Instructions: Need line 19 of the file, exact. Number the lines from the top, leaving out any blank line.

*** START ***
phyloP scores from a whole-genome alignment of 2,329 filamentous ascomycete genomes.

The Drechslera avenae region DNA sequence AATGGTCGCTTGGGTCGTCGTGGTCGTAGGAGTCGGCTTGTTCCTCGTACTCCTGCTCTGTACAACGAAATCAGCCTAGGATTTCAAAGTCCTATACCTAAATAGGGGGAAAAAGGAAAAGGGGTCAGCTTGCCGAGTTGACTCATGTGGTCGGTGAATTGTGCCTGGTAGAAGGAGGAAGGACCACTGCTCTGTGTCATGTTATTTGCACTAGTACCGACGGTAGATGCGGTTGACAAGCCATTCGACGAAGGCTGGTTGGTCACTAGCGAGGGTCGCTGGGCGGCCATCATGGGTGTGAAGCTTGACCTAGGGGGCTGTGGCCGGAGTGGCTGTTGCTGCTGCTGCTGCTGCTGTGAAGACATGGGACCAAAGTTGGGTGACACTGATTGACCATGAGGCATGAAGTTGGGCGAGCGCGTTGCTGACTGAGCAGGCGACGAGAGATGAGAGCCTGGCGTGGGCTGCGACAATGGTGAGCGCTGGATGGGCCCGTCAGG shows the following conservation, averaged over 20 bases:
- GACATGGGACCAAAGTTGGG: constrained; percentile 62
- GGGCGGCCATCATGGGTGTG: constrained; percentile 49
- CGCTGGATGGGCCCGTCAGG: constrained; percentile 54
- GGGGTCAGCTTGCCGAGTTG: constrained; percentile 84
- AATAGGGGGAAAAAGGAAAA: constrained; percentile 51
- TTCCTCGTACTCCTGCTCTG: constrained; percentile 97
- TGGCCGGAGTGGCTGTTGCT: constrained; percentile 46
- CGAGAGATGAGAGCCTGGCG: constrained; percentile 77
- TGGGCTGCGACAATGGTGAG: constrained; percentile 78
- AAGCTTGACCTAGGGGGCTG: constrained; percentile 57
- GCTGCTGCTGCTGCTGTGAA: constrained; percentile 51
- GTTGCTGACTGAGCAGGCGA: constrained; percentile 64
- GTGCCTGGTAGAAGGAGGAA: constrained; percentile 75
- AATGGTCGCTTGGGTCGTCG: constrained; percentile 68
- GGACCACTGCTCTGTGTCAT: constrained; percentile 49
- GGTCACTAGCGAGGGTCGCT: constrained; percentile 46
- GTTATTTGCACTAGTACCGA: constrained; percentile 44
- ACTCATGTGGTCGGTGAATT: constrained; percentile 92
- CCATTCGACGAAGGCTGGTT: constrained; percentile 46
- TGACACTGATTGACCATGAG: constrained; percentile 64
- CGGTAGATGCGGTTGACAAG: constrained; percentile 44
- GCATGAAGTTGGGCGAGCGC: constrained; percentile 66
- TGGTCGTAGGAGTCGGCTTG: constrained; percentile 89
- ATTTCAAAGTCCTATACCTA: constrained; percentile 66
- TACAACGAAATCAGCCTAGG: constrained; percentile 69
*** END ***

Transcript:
- GTTATTTGCACTAGTACCGA: constrained; percentile 44